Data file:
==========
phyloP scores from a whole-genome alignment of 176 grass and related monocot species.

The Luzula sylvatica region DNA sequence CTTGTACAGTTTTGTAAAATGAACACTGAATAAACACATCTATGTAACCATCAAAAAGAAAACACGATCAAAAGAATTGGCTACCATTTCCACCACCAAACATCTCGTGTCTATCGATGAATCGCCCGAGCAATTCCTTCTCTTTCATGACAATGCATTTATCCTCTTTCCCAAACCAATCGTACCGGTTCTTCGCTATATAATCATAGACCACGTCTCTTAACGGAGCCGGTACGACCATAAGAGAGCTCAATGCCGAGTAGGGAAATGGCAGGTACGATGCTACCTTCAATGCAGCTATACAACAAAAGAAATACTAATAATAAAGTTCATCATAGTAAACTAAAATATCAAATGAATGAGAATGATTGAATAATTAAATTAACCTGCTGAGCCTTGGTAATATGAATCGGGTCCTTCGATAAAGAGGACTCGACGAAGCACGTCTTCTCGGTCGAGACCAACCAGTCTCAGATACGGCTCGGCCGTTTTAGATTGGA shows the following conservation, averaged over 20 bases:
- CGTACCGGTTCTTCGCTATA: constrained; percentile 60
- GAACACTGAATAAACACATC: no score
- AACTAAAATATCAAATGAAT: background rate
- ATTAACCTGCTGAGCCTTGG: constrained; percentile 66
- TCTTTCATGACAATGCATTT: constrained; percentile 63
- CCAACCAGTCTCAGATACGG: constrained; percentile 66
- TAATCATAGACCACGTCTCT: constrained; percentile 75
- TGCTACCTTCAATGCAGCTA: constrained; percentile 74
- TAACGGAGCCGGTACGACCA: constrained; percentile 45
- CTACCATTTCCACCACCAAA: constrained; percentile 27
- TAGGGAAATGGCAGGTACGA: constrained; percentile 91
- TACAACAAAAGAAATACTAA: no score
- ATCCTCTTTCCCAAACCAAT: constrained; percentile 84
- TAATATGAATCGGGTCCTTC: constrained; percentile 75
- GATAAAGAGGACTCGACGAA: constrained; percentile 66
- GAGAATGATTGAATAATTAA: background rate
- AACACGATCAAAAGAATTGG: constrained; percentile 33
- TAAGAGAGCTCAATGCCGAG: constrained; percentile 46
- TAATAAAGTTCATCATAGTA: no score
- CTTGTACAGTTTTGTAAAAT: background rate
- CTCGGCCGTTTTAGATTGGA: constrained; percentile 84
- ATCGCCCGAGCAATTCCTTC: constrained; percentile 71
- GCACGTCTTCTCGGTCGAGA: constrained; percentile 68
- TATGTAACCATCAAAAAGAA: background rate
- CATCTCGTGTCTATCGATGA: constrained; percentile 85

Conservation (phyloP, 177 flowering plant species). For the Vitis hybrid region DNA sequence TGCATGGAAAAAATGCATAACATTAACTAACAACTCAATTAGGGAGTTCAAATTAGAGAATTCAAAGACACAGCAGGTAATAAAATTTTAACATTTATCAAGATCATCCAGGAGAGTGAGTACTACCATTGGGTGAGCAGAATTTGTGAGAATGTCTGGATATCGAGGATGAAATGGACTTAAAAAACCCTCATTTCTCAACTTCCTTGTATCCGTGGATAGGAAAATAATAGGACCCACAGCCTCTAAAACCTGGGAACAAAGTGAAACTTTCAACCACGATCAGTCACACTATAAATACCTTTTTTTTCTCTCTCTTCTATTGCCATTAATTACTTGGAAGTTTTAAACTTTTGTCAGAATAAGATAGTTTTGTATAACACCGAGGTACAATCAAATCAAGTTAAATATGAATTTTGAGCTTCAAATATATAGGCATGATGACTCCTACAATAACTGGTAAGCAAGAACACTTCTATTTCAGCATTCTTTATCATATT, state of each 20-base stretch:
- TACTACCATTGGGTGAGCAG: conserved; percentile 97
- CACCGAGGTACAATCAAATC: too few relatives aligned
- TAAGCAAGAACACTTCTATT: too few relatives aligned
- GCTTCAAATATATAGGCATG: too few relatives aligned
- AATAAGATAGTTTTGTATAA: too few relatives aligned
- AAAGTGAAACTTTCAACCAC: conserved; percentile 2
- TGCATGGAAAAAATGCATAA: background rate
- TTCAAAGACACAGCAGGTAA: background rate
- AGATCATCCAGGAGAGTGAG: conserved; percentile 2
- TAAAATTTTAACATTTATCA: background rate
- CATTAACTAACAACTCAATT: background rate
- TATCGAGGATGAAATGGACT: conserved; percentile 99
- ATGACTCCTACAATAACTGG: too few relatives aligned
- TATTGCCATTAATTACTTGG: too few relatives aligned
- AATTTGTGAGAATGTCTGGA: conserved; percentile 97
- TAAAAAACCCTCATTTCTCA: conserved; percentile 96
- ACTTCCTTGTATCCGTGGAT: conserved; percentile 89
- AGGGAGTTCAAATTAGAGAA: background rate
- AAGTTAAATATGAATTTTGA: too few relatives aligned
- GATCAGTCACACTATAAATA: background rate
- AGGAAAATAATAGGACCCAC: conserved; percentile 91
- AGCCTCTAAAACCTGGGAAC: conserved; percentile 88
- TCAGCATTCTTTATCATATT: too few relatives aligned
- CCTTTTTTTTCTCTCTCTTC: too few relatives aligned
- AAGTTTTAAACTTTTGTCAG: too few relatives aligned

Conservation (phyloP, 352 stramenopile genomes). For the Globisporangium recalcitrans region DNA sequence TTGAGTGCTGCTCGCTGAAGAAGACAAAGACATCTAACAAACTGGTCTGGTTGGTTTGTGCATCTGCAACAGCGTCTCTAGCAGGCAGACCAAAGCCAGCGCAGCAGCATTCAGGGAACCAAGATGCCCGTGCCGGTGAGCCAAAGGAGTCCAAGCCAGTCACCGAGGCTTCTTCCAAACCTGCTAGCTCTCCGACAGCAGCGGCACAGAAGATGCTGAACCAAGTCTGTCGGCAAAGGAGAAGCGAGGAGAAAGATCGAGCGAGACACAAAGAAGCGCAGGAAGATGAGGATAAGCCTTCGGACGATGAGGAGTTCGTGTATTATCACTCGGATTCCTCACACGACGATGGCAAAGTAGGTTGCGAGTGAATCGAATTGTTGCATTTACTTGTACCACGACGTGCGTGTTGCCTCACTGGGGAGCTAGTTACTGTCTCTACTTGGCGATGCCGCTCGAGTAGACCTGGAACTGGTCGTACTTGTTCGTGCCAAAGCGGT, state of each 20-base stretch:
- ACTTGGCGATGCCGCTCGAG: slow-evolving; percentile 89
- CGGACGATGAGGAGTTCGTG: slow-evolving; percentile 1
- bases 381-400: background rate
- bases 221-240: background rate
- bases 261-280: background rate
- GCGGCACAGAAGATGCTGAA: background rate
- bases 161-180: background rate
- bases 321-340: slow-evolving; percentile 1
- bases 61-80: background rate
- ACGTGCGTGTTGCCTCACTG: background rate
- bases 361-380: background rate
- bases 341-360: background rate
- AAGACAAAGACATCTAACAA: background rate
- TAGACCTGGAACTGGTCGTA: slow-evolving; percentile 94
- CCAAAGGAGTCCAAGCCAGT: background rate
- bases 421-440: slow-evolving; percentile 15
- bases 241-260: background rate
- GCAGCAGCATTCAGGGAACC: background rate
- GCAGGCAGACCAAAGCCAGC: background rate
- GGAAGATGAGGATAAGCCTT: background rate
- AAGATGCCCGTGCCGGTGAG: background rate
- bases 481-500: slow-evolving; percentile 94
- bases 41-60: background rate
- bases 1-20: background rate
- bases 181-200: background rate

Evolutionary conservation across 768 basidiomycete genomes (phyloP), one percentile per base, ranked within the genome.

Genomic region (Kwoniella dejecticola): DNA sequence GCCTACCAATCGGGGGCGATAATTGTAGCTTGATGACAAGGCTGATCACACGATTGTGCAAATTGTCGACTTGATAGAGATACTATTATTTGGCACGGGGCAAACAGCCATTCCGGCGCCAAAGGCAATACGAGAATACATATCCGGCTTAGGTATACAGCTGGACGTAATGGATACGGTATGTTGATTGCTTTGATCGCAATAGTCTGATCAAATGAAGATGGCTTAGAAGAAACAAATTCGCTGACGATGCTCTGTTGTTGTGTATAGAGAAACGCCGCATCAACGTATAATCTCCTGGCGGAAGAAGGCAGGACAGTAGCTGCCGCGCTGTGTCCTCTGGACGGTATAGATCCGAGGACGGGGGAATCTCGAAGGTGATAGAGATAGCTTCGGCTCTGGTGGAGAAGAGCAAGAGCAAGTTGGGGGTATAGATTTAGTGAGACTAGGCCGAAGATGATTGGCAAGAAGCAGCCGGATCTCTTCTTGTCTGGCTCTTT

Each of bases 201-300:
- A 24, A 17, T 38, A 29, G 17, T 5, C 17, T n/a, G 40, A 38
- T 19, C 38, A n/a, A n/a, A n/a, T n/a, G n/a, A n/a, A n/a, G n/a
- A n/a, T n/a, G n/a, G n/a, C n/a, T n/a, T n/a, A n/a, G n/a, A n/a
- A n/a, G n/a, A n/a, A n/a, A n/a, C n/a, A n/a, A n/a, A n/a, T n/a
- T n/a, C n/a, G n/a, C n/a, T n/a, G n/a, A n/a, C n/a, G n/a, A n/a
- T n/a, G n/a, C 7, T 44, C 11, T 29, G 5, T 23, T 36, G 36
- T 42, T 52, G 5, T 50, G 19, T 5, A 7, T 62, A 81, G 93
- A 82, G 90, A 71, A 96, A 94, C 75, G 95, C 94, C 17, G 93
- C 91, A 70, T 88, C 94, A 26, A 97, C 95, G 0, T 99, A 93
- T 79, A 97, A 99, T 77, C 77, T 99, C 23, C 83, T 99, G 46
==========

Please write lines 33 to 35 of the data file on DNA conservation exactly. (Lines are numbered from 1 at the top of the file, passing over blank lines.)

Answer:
- AATAAGATAGTTTTGTATAA: too few relatives aligned
- AAAGTGAAACTTTCAACCAC: conserved; percentile 2
- TGCATGGAAAAAATGCATAA: background rate